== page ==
The present study demonstrates successful CRISPR-Cas9-mediated targeted edition of two different genes in apple, with very high rates of edition (84–90%) in the first generation after transformation (T0 plants). These ratios are higher than comparable ratios of other perennial crop: 51.7% of edited T0 plants in poplar (Fan et al., 2015), 30.6% in grape (Wang X. et al., 2018), 34.5% in orange (Peng et al., 2017). The only other report of CRISPR-Cas9 edition of the MdPDS gene in regenerated apple plants indicated a rate of edition of 31.8% in the rootstock ‘JM2’ (Nishitani et al., 2016). The difference of genotype could explain in part the difference of edition efficiency. But other differences in the construct design must be taken into account. First, Nishitani et al. (2016) used a Cas9 fused to GFBSD2 (GFP fused to the N-terminus of blasticidin S deaminase) under the control of the CaMV35S promoter. This fusion protein may be expressed less efficiently than the simple Cas9 [codon-optimized for Arabidopsis thaliana by Fauser et al. (2014)] placed under the control of the parsley ubiquitin promoter, in our study. Secondly, we used two gRNAs simultaneously and placed them under the control of the apple U3 and U6 promoters, whereas Nishitani et al. (2016) used several gRNAs separately under the control of the A. thaliana U6 promoter. This strategy probably increased the probability of edition of the target gene.
Pear TFL1.1 Gene Can Be Edited Using gRNAs Designed on the Apple Genome
Our study also reports for the first time the CRISPR-Cas9- mediated targeted mutation of a pear gene (PcTFL1.1) with a rate of edition of 9% of the observed T0 plants. To perform this first proof of concept experiment of pear genome edition, we chose to use the same construct as for apple edition of MdTFL1.1 gene. However, the CRIPSR-TFL1.1 gRNA1 designed on the apple genome sequence presented one mismatch in position 18 after the PAM with the corresponding target sequence in pear PcTFL1.1. The presence of this mismatch could explain the lower rate of mutated phenotype observed in pear. It is also possible, that in pear, the knockout of both TFL1 genes (PcTFL1.1 and PcTFL1.2) is necessary to release totally the floral repression. The only previous experiment to silence pear TFL1 used an RNAi construct based on MdTFL1.1 which silenced both pear TFL1 genes and led to an early flowering phenotype (Freiman et al., 2012). Yet, in our study, both gRNAs in the CRIPSR-TFL1.1 construct presented three mismatches with the corresponding target sequences in pear PcTFL1.2. Thus, in light of our results on off-target genes, we assume that PcTFL1.2 was not edited. On the contrary, targeting MdTFL1.1 alone and not other TFL1/CEN-like genes (MdTFL1a, MdCENa, and MdCENb; Mimida et al., 2009) appeared to be sufficient to get the early flowering phenotype. Indeed CRIPSR-TFL1.1 gRNA1 and gRNA2 showed three or more mismatches with the corresponding target sequences in those TFL1/CEN-like genes, which exclude their edition in our study.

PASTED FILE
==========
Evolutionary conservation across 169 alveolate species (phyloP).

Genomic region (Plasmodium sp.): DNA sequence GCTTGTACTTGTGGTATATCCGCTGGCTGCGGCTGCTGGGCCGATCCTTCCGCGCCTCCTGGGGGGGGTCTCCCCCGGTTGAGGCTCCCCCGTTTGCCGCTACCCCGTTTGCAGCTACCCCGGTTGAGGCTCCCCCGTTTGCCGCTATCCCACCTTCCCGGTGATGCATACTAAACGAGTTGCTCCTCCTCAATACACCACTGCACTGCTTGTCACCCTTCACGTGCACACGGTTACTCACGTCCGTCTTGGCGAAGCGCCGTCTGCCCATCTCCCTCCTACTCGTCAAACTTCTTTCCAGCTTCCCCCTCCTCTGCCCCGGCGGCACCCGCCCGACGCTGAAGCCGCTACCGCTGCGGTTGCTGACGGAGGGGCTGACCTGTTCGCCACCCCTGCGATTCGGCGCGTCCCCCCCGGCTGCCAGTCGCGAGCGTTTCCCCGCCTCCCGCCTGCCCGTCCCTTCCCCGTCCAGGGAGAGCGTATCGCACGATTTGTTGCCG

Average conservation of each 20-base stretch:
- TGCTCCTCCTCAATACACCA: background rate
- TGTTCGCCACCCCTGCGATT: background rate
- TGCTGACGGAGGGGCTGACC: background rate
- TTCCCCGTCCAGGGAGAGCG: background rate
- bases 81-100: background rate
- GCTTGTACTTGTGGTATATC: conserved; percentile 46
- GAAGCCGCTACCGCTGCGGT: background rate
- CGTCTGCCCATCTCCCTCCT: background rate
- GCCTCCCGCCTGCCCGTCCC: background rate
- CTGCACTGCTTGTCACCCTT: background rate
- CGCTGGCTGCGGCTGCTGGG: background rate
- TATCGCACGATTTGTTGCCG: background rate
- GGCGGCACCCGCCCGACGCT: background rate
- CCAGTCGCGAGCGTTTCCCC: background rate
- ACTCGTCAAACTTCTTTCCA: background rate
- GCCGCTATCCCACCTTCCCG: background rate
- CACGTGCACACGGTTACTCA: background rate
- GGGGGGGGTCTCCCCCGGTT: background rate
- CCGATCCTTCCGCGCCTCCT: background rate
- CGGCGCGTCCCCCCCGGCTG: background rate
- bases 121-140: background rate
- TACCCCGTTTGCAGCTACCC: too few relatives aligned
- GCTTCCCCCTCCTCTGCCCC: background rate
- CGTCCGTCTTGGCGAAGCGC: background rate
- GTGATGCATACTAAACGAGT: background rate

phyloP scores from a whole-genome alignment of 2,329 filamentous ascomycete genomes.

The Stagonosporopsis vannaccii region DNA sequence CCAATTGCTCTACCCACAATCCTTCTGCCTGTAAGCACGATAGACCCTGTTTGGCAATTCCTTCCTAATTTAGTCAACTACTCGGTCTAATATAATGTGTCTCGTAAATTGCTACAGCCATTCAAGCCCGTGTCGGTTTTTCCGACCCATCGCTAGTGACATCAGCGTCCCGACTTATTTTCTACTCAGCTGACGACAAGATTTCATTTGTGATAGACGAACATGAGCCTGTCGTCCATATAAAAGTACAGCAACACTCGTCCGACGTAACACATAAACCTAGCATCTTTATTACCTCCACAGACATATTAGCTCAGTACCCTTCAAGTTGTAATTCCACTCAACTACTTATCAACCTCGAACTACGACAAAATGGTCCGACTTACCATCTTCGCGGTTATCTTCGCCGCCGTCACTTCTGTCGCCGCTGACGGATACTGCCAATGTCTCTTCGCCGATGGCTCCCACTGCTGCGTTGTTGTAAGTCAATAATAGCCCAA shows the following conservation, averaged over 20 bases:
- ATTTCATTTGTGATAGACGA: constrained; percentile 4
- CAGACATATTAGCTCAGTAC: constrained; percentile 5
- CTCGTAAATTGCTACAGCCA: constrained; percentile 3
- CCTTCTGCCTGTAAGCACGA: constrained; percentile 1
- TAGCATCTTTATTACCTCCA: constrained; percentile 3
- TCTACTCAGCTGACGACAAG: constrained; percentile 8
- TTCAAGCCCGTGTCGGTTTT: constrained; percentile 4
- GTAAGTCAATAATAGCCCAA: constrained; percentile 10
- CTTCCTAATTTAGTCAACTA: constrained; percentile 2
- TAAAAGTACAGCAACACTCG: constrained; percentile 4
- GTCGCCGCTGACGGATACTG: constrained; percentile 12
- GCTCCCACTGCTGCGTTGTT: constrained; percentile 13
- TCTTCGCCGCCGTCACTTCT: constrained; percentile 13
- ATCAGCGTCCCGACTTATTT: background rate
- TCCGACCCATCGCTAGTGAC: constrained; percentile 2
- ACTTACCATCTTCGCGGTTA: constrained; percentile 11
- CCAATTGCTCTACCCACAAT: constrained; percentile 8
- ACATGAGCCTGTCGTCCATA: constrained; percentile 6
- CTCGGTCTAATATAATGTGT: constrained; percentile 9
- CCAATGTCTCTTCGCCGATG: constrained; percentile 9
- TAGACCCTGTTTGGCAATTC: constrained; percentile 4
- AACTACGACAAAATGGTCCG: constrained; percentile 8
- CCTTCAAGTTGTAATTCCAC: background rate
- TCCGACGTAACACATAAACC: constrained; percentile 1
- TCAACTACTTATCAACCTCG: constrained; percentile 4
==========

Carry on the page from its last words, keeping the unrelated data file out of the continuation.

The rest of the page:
Complex Edition Profiles and Chimerism Are Frequent in Apple and Pear Edited Lines
Phenotypic and molecular analyses of the PDS-edited apple lines produced in our study clearly indicated that the Cas9 protein is acting progressively during the whole period of stable transgenic bud regeneration (about 6 months). As already described by Nishitani et al. (2016), a majority of transgenic CRISPR-PDS lines initially appeared as a mixture of white, green and variegated sectors, indicating a high level of chimerism between edited and non-edited tissues in the same plant. Similarly, the flowering phenotype appeared very progressively on apple and pear CRISPR-TFL1.1 lines. The sequencing analyses were performed about 1 year after the regeneration of the transgenic buds, and a constant selection for the mutated phenotypes (albino or flowering) was applied during this period. Therefore most of the non-edited tissues were probably eliminated at the time of the molecular analyses. The sequencing of more than 214 bacterial clones revealed a minority of non-mutated alleles (12%). In the majority of lines (88%), more than two mutated allele sequences were detected, indicating chimerism between different edited cell-lines in the analyzed tissues. Up to six different alleles were observed in one of the lines for which eight clones were sequenced. Furthermore, bi-allelic mutants were the most frequent outcome and only one putatively mono-allelic homozygous line was observed among the 51 independent edited lines analyzed. Multiple mutated sequences and frequent biallelic mutations were also observed in grape (Nakajima et al., 2017; Wang X. et al., 2018), orange (Peng et al., 2017) or tomato (D’Ambrosio et al., 2018) T0 plants.
A clear difference of efficiency between the two gRNAs was observed in MdPDS-edited lines but not in MdTFL1.1 or PcTFL1.1-edited lines. Most of the edition profiles observed in our study were small additions or deletions at the targets sites, as a consequence of repair through NHEJ after gRNA-directed Cas9 cleavage. This is in agreement with the majority of reports which indicate that about half of CRISPR-Cas9-induced mutations are single-base insertions and the rest small deletions (Ma et al., 2016). It has been reported that multiple gRNAs targeting close targets in one gene can result in a large deletion in poplar (Fan et al., 2015). Similarly, paired-sgRNA vectors led to large fragment deletions in kiwifruit (Wang X. et al., 2018; Wang Z. et al., 2018). Despite of the use of two gRNAs, no deletions between the two targets were observed in our study. The only case of large mutation involving the two targets was the inversion of the fragment between the two targets observed in one edited line. In the previous report on apple using CRISPR-Cas9 to target MdPDS (Nishitani et al., 2016), only insertion or deletions (+1 to -8 bases) were obtained. This is probably due to the use of a single gRNA.